1887

n AfricaGrowth Agenda - Political institutions and capital flight in Africa

Volume 2013, Issue 7
  • ISSN : 1811-5187

Abstract

Capital flight from a number of Sub-Saharan African countries has been increasing more rapidly over the last decade. According to Boyce and Ndikumana (2012), capital flight from the sub-region amounted to an average of 151.1 billion US Dollars between 2000 and 2004 and 202.4 billion US Dollars between 2005 and 2010, compared to an average of 107.5 billion US Dollars between 1990 and 1994. This phenomenon has resulted in the loss of domestic resources and scarce domestic savings that could be channeled into projects meant to reduce poverty (Cerra, Rishi et al., 2005). The high and rising incidence of capital flight from Sub-Saharan Africa has led to the accumulation of capital flight from the sub-region in excess of its total external debt stock, thereby rendering any effort at raising savings in the developing countries ineffective (Boyce and Ndikumana, 2012). This experience has raised concerns among a number of Sub-Saharan African countries about how to stem the rising incidence of capital flight from the region.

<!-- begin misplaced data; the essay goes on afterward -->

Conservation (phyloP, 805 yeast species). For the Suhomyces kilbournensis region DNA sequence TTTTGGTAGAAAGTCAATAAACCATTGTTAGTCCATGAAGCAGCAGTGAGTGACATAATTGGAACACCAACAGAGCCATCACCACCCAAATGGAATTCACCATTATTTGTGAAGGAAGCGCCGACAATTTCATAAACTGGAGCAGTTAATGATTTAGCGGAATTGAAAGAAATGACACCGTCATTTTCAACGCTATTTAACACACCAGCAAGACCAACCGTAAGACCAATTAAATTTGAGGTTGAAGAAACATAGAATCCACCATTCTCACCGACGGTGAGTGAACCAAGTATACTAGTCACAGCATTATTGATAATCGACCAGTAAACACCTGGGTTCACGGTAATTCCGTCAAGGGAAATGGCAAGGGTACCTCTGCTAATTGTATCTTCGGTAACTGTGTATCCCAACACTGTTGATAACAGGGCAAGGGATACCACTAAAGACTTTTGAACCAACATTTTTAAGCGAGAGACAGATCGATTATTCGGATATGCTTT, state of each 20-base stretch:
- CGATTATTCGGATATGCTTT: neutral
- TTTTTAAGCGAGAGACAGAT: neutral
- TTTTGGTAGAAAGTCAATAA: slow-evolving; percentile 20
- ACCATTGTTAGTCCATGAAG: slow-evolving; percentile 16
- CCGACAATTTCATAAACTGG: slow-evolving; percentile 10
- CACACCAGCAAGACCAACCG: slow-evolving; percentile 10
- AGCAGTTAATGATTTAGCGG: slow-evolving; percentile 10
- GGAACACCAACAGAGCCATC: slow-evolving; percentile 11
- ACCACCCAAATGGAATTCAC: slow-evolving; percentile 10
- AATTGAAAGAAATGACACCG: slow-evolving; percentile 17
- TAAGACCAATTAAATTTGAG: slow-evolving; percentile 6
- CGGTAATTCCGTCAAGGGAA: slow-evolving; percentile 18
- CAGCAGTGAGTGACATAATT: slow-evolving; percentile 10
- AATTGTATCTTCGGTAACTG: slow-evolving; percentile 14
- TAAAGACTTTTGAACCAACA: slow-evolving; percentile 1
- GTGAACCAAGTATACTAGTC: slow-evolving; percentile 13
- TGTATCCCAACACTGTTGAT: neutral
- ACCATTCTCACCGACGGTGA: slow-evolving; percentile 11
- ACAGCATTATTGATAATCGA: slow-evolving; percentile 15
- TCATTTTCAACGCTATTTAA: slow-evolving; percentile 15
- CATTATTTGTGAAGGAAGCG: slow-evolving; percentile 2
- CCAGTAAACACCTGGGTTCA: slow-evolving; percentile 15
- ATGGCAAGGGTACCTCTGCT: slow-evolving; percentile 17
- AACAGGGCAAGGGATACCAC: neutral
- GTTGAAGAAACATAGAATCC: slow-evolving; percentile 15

Loading full text...

Full text loading...

Loading

Article metrics loading...

/content/afgrow/07/1/EJC140232
2013-07-01
2020-09-22

This is a required field
Please enter a valid email address
Approval was a Success
Invalid data
An Error Occurred
Approval was partially successful, following selected items could not be processed due to error